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[A 1975 newspaper article included this photo captioned "140-170-120 referencing Merlin's weight fluctuations, as described in the story]

Well relaxed and far away from Stalag 4B, Martin J. Tindal of the Hog Kill can afford to take it easy now. A member of the 82nd Airborne that went into France on D-Day, he was captured by the Germans. From June 6th, 1944, to May 8th 1945, he was a prisoner. He remembers vividly his group of prisoners of war being stoned by people in Paris.  He could tell at the time that they were being forced to do so by German S.S. Troops
      In prison he worked 72 hours a week, at first at odd jobs like filling bomb craters, but for the last six months in a saw mill. When Merlin joined up with the Army he weighed 140 pounds, when he went into France that day he weighed 170, and when he came out of prison he scaled at 140.  Rutabagas were the main prison bill-of-fare; meat was a tea-cup-sized amount in a week; two slices of dark bread ere allowed every other day and 4 potatoes on the alternate days.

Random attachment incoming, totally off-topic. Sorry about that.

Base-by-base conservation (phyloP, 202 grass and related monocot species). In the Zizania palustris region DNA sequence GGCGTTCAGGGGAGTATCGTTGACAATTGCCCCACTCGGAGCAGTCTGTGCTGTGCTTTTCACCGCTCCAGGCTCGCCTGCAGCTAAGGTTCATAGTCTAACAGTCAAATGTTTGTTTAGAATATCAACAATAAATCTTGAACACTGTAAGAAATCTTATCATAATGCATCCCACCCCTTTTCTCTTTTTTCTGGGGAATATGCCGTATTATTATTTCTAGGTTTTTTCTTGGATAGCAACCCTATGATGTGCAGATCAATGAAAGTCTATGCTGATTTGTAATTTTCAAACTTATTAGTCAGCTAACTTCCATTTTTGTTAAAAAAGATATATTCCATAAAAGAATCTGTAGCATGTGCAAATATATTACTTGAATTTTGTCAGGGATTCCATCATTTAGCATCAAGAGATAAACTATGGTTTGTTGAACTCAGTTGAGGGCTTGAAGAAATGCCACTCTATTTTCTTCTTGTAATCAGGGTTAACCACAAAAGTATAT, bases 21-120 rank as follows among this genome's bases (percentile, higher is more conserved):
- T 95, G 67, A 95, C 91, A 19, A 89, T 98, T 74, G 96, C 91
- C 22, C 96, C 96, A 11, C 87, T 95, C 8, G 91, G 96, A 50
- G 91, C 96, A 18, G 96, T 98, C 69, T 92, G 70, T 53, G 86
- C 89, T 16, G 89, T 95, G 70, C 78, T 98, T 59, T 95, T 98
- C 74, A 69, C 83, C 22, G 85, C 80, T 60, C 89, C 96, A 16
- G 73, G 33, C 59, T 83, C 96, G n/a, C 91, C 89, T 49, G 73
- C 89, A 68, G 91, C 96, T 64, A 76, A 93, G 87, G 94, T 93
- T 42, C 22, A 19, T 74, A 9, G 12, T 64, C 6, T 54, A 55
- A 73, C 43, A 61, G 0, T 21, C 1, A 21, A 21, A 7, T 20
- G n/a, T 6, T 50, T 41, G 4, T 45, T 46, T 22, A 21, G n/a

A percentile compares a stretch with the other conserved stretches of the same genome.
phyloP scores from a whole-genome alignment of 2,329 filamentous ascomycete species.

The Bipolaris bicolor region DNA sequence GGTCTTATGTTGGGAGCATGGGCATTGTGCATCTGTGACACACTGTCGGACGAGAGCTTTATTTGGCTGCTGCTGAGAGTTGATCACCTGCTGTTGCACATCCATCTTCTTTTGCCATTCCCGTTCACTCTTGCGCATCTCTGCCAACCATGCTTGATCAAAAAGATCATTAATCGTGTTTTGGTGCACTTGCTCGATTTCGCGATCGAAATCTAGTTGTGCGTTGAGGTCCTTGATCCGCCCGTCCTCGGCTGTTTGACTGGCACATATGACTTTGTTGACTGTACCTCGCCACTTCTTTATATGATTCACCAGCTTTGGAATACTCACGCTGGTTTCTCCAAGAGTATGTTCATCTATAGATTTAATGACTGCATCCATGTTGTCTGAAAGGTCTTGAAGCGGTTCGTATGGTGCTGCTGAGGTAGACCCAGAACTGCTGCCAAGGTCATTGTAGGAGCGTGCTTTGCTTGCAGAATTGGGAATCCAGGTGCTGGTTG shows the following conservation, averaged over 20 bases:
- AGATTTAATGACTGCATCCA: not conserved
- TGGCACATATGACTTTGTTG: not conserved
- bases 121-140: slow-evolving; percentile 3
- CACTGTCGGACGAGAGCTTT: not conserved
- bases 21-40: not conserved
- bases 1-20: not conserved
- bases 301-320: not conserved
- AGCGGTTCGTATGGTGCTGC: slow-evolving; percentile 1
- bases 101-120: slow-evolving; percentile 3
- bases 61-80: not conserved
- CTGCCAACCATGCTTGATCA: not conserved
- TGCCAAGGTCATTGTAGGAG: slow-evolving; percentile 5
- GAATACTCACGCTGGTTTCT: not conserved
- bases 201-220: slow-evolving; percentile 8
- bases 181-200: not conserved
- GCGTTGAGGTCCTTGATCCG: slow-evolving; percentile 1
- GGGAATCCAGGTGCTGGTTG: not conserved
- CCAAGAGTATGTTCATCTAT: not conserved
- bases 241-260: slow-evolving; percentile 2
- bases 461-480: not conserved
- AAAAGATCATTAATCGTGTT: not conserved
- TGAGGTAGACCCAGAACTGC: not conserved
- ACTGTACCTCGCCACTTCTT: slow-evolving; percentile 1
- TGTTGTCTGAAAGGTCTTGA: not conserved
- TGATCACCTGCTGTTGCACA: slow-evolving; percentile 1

He remembers well the Christmas party in prison; a good time, and the day he got two Red Cross boxes at once.
     Merlin is back on his old job.  He is the son of Sam Tindal of the Fresh [Sausage] elevator.

[Jumpmaster Note: Merlin wrote at the bottom: "I worked for Hormel 41 1/2 years."  Hormel is a meat-packing company, well known for its canned ham and other related products. That may explain the reference in the article to "Hog Kill", an early stage of the processing cycle.  It also helps to understand his father's role at the "Fresh Sausage elevator."  The article may have come from an employee newsletter where these references were commonly used terminology.]


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